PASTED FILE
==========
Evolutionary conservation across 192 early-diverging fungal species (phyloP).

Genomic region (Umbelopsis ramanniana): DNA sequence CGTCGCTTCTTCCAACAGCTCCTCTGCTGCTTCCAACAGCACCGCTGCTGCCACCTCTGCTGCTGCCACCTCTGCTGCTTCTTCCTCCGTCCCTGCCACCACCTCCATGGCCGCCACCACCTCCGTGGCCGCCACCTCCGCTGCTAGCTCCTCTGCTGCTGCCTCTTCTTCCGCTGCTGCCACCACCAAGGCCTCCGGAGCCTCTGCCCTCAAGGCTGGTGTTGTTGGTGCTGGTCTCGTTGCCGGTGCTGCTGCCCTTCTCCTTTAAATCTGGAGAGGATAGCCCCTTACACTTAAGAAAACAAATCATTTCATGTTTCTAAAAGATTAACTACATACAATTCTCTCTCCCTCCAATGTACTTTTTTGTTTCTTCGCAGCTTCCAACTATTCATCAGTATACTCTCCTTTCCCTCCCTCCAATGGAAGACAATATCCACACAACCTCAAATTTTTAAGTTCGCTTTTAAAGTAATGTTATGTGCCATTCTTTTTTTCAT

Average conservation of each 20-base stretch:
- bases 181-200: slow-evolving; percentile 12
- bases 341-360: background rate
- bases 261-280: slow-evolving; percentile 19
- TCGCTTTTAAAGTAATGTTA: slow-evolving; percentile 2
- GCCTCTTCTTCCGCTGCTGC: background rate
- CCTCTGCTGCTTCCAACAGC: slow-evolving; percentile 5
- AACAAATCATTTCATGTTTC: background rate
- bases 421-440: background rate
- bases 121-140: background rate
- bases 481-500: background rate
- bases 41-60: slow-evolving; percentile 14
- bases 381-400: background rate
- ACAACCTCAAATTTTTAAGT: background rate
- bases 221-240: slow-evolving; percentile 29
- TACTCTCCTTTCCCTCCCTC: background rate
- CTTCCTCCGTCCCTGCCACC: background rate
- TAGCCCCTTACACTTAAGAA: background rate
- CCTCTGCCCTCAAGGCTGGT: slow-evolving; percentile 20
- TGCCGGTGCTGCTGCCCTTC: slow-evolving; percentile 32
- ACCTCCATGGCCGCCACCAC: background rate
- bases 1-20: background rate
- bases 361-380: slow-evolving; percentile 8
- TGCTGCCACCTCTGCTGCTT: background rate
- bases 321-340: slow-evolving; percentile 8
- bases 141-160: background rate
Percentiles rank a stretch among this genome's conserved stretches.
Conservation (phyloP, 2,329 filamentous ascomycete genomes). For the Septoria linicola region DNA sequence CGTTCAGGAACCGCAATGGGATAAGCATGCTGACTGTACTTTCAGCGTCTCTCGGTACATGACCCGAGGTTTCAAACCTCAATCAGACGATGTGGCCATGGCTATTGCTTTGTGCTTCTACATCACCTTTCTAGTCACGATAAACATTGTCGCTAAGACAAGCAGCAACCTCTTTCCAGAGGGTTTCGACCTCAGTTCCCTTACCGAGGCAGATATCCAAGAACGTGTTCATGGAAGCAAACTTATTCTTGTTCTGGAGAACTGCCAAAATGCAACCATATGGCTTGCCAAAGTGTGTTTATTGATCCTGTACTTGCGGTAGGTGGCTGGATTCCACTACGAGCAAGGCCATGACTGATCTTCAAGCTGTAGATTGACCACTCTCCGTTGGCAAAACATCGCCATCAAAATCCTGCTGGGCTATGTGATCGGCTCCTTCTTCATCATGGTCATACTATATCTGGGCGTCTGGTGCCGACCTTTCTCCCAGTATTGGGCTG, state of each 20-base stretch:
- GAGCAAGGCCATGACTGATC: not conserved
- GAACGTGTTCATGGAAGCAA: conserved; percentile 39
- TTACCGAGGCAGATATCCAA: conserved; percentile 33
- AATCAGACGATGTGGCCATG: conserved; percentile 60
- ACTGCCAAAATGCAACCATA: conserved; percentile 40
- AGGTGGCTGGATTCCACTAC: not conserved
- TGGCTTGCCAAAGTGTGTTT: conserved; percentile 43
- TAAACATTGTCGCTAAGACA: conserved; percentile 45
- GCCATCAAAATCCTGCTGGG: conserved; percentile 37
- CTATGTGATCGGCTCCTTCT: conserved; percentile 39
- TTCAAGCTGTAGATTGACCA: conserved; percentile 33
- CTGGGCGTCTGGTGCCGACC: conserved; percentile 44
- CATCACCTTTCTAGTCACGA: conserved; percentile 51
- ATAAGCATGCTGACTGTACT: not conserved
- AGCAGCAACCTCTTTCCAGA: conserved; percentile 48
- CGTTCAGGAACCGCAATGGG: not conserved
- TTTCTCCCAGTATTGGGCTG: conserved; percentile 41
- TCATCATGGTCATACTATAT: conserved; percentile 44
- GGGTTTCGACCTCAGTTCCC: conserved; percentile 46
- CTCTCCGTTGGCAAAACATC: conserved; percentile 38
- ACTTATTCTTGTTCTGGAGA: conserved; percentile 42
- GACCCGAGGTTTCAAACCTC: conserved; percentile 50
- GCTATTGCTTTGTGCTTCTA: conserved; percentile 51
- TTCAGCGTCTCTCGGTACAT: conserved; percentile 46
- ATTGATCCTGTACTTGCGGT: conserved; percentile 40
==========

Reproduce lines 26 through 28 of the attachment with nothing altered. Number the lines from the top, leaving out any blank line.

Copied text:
- TGCTGCCACCTCTGCTGCTT: background rate
- bases 321-340: slow-evolving; percentile 8
- bases 141-160: background rate